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John Anderson

It is usually true to say that poetry is difficult and criticism easy. In the present case, I am not sure that this is quite so true. What can any critic sensibly say about the present batch of books which range from Bruce Dawe ‘s Collected Poems 1954–1978, Sometimes Gladness, to reprints of minor colonial verse and includes the gentle nature mysticism of John Anderson’s The Blue Gum Smokes a long Cigar, reverently illustrated by Ned Johnson and produced by Rigmarole of the Hours, and the ambitious regionalism of the two books of Hunter Valley Poets, IV and V, edited by Norman Talbot?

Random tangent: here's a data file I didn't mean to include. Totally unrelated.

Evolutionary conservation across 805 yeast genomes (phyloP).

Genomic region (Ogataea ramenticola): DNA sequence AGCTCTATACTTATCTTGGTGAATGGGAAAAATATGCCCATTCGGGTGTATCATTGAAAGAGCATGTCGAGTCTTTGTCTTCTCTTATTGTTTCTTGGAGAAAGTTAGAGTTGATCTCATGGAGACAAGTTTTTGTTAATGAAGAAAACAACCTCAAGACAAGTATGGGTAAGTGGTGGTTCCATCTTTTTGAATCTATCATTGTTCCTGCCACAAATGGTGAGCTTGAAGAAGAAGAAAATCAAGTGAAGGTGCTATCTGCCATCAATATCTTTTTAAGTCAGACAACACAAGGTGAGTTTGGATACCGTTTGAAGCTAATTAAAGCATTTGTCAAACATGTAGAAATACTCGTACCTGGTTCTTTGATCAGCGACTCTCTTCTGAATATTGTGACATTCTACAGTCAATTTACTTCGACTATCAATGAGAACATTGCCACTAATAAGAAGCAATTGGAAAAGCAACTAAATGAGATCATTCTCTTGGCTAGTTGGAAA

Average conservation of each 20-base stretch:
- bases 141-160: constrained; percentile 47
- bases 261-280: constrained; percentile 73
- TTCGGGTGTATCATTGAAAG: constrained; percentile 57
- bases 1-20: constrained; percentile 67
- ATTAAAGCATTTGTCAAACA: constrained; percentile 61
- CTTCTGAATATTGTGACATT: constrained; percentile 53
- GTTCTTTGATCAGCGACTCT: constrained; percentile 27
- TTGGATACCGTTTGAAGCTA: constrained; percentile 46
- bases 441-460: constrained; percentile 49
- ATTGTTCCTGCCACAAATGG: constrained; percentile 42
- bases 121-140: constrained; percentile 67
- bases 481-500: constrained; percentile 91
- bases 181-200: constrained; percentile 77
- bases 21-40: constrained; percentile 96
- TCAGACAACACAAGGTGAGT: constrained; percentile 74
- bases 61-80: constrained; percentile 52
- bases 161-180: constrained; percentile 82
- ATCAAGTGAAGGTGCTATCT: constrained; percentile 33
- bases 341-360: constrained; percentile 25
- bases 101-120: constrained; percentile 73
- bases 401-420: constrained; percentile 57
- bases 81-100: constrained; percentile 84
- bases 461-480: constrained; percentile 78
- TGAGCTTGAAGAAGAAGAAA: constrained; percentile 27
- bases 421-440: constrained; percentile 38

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Most of us know something about John Anderson (1893–1962). He is remembered as a libertarian philosopher who, during his time at the University of Sydney, influenced various individuals and groups, most notably the Sydney ‘Push’. Writers on Sydney’s intellectual tradition tend to locate the Scottish-born Anderson at the epicentre of this universe. Anderson is someone, however, of whom it is true to say that he is more often referred to than read. His major philosophical works were collected, or entombed, in Studies in Empirical Philosophy (1962). Now, as part of his ongoing attempt to resurrect Anderson, Mark Weblin, the John Anderson Research Fellow, has collated, edited and provided a useful introduction to Anderson’s political writings. The volume, as a whole, raises two questions. Firstly, do Anderson’s political views remain of general interest? And secondly, what is the place or legacy of Anderson in contemporary Australian debate?

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